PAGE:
Following reports circulated by Reuters, who, citing three unnamed US officials stated on 28 January that blood supplies for the Russian army are being drawn to the border with Ukraine, which is a key indicator for military readiness, Ukraine’s Ministry of Defense published an official statement that such reports may be part of Russia’s information-psychological war against Ukraine:
“First of all, it should be noted that this information, with reference to anonymous officials, was not confirmed by any official source from the relevant agencies of the partner countries. Monitoring and analysis of the current situation around the Ukrainian borders does not record such activities. This is evidenced by the exchange of information between intelligence services and foreign partners.
Such information ‘interventions’ are an element of information and psychological warfare, the purpose of which is to provoke fear and panic in our society.
The Operational Information Center urges not to disseminate unverified information from anonymous sources and to use official data.”
In recent days, Ukrainian and US officials have differed in their assessments of the Russian military threat on Ukraine’s borders.
Western defense officials are convinced that Russia has “completed the latest preparations for the invasion of Ukraine” by sending medical units to the border, yet other NATO Allies, particularly Germany and France, are not so sure. Reuters’ report about alleged blood supplies being drawn to the border drove the panic up a notch, as this is a direct precursor for impending military operations.
Also, US President Joe Biden warned there is a “distinct possibility” that Russia may invade Ukraine in February in a telephone conversation with Ukrainian President Volodymyr Zelenskyy on 27 January. Yet, Zelenskyy and Ukraine’s military top brass have downplayed the possible threat.
Defense Minister Oleksiy Reznikov said that Russia had about 112,000 troops on the border with Ukraine, and about 130,000, if the navy and aviation is included. This is 20,000 more than in December 2021.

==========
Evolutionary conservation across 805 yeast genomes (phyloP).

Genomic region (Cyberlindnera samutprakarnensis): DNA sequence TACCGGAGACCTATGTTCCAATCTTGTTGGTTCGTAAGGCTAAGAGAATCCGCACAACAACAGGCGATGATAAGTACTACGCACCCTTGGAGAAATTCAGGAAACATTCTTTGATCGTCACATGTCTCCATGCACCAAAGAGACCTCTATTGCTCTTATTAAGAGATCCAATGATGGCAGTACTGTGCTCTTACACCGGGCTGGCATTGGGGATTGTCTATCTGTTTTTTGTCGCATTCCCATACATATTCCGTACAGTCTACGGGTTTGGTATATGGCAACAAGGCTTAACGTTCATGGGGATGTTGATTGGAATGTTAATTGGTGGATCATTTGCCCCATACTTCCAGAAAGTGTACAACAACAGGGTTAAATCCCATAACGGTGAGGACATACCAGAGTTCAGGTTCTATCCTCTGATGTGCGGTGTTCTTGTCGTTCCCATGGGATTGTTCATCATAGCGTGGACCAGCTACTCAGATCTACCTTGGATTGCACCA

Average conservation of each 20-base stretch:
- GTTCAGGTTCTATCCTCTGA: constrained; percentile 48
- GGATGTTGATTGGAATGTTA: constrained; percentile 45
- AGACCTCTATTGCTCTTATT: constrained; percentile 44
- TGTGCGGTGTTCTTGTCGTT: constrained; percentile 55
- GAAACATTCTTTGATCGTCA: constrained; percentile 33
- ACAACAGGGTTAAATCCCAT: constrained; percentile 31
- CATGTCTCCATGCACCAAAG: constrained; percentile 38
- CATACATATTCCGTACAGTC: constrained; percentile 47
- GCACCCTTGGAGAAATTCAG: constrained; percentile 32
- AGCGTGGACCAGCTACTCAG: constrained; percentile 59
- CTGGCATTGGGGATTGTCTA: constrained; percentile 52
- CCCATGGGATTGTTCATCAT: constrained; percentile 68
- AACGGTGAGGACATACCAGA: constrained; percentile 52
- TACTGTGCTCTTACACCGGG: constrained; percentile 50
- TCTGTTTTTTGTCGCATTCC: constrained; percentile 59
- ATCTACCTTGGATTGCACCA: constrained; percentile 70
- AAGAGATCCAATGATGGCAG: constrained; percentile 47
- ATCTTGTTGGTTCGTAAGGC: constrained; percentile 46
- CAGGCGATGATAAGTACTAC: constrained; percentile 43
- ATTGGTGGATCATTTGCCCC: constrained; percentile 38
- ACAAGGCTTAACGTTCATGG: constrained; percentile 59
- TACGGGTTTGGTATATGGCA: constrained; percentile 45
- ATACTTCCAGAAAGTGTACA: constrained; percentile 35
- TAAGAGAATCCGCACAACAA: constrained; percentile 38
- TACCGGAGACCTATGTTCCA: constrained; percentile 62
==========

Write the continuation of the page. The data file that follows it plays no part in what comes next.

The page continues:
“As of now, there are no military phenomena or actions that are significantly different from what happened last spring before Easter. The only difference in the military plan that we are closely following is the situation in Belarus. What is radically different is the intensity of hybrid measures, primarily information, as well as the impact of these measures on the macroeconomic situation.”
According to Reznikov, such reports are a means of pressure, and “not only and not so much on Ukraine.”
During a meeting with foreign journalists on 28 January, President Zelensky downplayed the threat of an invasion and called on world leaders and the media not to panic about the war with Russia, because it harms Ukraine’s economy. He also gave veiled criticism of Western nations who were warning of new economic sanctions but only if Russia invades. He suggested that the sanctions were needed before any possible invasion.
Earlier, in his column, Ukraine’s Defense Minister Oleksiy Reznikov wrote that after eight years of learning in battle, Ukraine is now ready to fight Russia. At the same time, he notes that “the Kremlin is trying to destabilize Ukraine with hybrid means, including sowing panic. We must not give it this opportunity.” Meanwhile, his deputy Hanna Maliar stated that any panic is premature, as “the group of troops concentrated around the border of Ukraine is not yet enough for a full-fledged offensive.”
They also state that the Russian Federation is using the concentration of troops near Ukrainian borders primarily to politically blackmail the West and put pressure on Ukraine. The other goal is to provoke an internal split in Ukrainian society, sow fear and panic, and destabilize the internal situation. That is why “you need to trust the armed forces and take the situation calmly,” the military leadership has told Ukrainians, asking the media not to manipulate the situation by scandalous headings and information from unnamed sources.
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